The Arborway Master Plan was conducted in 2002 and included additional traffic counts in the vicinity of the Casey Overpass. This report cited a daily volume of 34,000 vehicles per day (vpd) on the overpass, compared to 24,000 vpd counted as part of the current study. The counts conducted for the 2002 report did not include an actual count on the overpass and the 34,000 estimated was extrapolated from other counts and it appears to be overstated. A comparison of the peak hour traffic volumes to and from the overpass at Shea Circle show volumes are within 10-15% of those counted for the current study. While it is possible that the volumes on the overpass were higher in 2002 than they are today, it appears that the 34,000 vpd estimate is severely overstated. (Even a 15% increase over current volumes would have only been 27,600 vpd.) It’s worth noting that in 2002 the Central Artery Project was in the midst of construction and traffic patterns have shifted with the completion of the Central Artery project and these shifts may have contributed to any decrease in traffic volumes that have occurred on the overpass from 2002.
Question - Why did the previous studies conclude that an at-grade solution was impossible, but the current study has presented an at-grade solution as feasible?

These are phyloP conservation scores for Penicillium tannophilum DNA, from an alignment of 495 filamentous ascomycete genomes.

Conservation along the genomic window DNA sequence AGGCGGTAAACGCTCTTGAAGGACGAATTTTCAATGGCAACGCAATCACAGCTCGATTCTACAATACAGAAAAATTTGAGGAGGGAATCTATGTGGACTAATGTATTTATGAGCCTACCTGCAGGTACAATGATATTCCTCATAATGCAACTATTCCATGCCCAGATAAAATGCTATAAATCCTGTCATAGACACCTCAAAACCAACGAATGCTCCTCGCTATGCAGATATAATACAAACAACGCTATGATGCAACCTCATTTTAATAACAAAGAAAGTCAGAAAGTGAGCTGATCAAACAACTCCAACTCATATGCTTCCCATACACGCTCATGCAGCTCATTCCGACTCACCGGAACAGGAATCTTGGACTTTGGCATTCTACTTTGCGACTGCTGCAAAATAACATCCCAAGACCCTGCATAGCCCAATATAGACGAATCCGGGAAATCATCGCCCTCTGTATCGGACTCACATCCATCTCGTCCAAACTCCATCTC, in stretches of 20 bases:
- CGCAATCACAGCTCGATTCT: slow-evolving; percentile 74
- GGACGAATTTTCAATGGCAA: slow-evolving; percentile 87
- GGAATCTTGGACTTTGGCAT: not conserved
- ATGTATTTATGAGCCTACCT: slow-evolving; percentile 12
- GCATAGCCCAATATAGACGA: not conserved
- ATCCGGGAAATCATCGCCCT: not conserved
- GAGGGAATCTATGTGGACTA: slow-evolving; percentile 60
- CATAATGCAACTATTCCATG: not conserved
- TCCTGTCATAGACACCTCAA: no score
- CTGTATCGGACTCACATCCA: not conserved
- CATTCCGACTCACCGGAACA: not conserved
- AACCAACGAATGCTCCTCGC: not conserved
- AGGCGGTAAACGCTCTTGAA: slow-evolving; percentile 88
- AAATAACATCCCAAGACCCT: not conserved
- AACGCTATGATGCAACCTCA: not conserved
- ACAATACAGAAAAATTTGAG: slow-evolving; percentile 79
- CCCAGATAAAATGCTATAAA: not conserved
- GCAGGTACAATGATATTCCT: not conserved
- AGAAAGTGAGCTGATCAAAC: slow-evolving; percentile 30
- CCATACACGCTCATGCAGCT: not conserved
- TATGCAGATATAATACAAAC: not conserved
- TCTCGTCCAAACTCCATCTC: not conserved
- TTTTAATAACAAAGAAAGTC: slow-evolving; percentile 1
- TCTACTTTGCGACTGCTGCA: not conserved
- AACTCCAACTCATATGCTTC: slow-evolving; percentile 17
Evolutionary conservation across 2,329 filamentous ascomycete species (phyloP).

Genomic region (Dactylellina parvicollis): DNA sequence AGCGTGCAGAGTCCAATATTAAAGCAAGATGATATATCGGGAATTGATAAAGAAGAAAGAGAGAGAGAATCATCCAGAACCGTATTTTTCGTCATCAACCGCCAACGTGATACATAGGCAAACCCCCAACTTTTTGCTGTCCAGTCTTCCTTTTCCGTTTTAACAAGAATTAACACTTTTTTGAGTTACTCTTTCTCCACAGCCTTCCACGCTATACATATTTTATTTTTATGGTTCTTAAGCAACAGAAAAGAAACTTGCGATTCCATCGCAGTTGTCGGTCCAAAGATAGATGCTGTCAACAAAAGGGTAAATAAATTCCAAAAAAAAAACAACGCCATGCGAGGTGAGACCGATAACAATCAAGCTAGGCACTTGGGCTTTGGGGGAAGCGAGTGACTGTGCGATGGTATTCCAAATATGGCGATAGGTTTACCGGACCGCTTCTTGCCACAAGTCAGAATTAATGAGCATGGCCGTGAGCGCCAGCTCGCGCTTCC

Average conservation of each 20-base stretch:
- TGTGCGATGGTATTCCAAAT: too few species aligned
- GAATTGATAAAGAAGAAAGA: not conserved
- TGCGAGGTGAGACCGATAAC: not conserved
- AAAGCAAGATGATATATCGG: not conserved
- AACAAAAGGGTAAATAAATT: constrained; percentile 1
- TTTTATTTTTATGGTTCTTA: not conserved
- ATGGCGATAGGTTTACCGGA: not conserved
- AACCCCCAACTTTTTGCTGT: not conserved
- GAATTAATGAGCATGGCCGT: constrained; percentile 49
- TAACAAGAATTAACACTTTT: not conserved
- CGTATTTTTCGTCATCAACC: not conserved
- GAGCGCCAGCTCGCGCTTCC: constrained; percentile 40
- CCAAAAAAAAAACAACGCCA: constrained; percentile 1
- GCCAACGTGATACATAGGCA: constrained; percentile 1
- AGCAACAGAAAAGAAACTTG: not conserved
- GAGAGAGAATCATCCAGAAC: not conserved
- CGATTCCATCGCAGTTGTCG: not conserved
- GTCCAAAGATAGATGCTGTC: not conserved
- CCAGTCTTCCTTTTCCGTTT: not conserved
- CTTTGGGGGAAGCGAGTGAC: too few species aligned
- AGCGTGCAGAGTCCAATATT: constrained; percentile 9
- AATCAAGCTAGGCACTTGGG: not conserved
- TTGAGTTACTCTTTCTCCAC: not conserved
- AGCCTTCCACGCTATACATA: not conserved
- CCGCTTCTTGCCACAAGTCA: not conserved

Response - The previous study, conducted in 2008, had a number of differences from the current study. It assumed that the Casey Overpass would remain in its current configuration and that assumption limited the options available. The 2008 study considered 3 at-grade configurations: roundabout intersections; traditional intersections; and a signalized rotary with service roads. Each of these alternatives had fatal flaws. The 2008 study did not examine the opportunity to relocate MBTA infrastructure presenting better options for roadway designs, pedestrian and bicycle circulation and open space connections.
The current study took a much broader approach to potential solutions and developed the median U-turn (“bow-tie”) concept that accommodates vehicular traffic significantly better than previous alternatives.
Question - Are the surface roadway traffic volumes with the bridge alternative significantly lower than with the at-grade alternative?
Response - The east-west through volumes on the surface street are lower with the bridge alternative. All north-south volumes and all turning volumes are the same between the two alternatives. The east-west through movement constitutes about ½ of the total volume traveling through the intersections for the at-grade alternative, so the total volumes within the intersections for the bridge alternative is approximately 50% of the at-grade alternative.